After the defeat of the ban, incremental asbestos legislation continued to churn through Congress. One such bill passed in 2016 was the Frank R. Lautenberg Chemical Safety for the 21st Century Act, which was the first major amendment to the TSCA. Among other provisions, the Lautenberg Act mandated the EPA to conduct risk assessments of hazardous chemicals and expanded the agency’s power to respond to the results of those studies. The EPA has since declared asbestos to be one of the first 10 chemicals it will evaluate, and it has recently proposed a significant new use rule (SNUR) that aims to curb future manufacturing, importing, and processing of asbestos and asbestos-containing materials.

The upcoming battle in the EPA

The scientific evidence has been strong enough to convince many countries to ban all types of asbestos, so why are American federal agencies still at the “risk assessment” stage? Research is clearly not the problem—the EPA spent 10 years and millions of dollars adding to the already weighty corpus of asbestos research prior to its 1989 ban. Instead, lawmakers have been unable or unwilling to draft legislation strong enough to withstand challenges from lobbyists for the asbestos industry.

The Lautenberg Act was a necessary improvement to the TSCA—the original law couldn’t ban a known carcinogen, after all—but its increased reliance upon the EPA may have made it vulnerable to internal sabotage. President Trump has expressed skepticism about the dangers of asbestos repeatedly and without evidence. His administration’s first EPA Director, Scott Pruitt, was less than eager to discuss asbestos regulation during his confirmation process. And recently, the EPA has decided to ignore the effects of chemicals in the ground, air, or water in their risk evaluations—only direct exposure will be considered.

Despite the common slogan, data rarely speak for themselves. Only time will tell if this new legislation is as strong as the research it’s designed to empower.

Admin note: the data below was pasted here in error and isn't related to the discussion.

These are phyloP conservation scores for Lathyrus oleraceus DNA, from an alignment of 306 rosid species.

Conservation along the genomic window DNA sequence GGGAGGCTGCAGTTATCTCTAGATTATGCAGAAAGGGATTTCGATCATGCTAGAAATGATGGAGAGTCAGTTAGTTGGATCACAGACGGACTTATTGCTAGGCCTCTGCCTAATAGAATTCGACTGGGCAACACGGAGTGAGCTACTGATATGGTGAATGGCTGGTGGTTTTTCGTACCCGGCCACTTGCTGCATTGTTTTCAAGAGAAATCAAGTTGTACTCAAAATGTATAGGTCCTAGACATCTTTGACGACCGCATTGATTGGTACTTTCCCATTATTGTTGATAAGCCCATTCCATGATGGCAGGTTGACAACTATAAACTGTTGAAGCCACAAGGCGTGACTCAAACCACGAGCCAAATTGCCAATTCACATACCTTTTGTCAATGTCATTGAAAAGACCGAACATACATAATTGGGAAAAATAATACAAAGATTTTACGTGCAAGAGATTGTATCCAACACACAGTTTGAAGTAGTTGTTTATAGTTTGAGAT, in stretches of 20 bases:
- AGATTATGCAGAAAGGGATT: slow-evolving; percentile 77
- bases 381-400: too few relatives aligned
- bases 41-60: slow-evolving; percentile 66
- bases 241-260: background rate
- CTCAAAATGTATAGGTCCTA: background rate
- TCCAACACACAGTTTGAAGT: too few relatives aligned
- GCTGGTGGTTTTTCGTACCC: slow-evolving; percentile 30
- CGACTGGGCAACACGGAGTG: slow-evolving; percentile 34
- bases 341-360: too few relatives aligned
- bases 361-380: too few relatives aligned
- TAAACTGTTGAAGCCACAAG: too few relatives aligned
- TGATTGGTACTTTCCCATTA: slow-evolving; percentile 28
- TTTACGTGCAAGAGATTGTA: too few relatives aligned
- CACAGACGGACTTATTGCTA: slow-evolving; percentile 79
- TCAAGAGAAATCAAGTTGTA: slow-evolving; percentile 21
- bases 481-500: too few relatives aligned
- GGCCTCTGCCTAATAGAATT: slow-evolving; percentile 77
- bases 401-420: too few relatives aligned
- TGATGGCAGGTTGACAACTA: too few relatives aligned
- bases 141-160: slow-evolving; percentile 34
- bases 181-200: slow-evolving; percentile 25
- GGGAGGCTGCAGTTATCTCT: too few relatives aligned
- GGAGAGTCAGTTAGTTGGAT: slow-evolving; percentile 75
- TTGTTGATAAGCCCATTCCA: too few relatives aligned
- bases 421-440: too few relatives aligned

Christopher Gerry is a fifth-year graduate student in the Department of Chemistry & Chemical Biology at Harvard University. He currently serves as Co-Editor-in-Chief of the Science in the News blog.

2 thoughts on “When Politics Trumps Science: Why asbestos is still legal in the USA

  1. Typical hysteria and fear mongering. Yes, breathing certain types of asbestos dust is bad. Certainly, and no is disputing that. But asbestos thats embedded inside things and left undisturbed is no danger to anyone. And it really is very well suited for anything fire related, due to its great properties in that regard.

    Asbestos is hardly a compelling health problem. You know what is? All the hundreds of thousands of deaths a year to prescription drugs, that are very much over prescribed. The preventable deaths in hospitals due to infection and sepsis due to poor process, negligence, etc.

    How about Roundup causing cancer, and yet we eat food with it? How about the poor people in America not having access to quality food? It take lots of money to eat healthy in America.

    No, 3K deaths due to Asbestos is hardly a crisis. Sad, yes. It seems most of those deaths could be prevented if those people used proper breathing equipment. Very few of those deaths are accidental exposure.

    1. Hi George, I think that if you read my piece more closely, you’ll notice that I don’t call the asbestos issue a “crisis” nor do I engage in “fear mongering.” Rather, I focus on the (mostly political) factors that stand in the way of a known carcinogen and public health risk from being regulated in a meaningful, robust manner. Without these regulations, the manufacture, processing, and distribution of many asbestos-containing materials remains legal, which increases the number of people at risk of exposure. The consequences of this issue may not rise to the level of the examples that you cited (though thousands of deaths per year should be significant by anyone’s measure) but that doesn’t mean that action shouldn’t be taken when the evidence is so strong and the solution is so straightforward.

      I’d also be remiss if I didn’t point out a few factual inaccuracies in your comment. All six types of asbestos are known carcinogens, so it’s not simply “certain types of asbestos dust” that are dangerous. Also, the ~3,000 deaths you cite are merely those due to mesothelioma; asbestos has been linked to lung cancer and other deadly diseases, so the annual death toll (in the US alone) likely exceeds 10,000 people. Finally, the idea that “asbestos thats [sic] embedded inside things and left undisturbed is no danger to anyone” ignores the fact that asbestos will eventually have to be disturbed by electricians, plumbers, roofers, contractors, and construction workers, among others, that perform maintenance or demolition on asbestos-containing structures. Rather than place the burden on those workers to wear “proper breathing equipment,” I would argue that the more practical (if not moral) solution would be to place the burden on the state to protect its citizens from known public health dangers.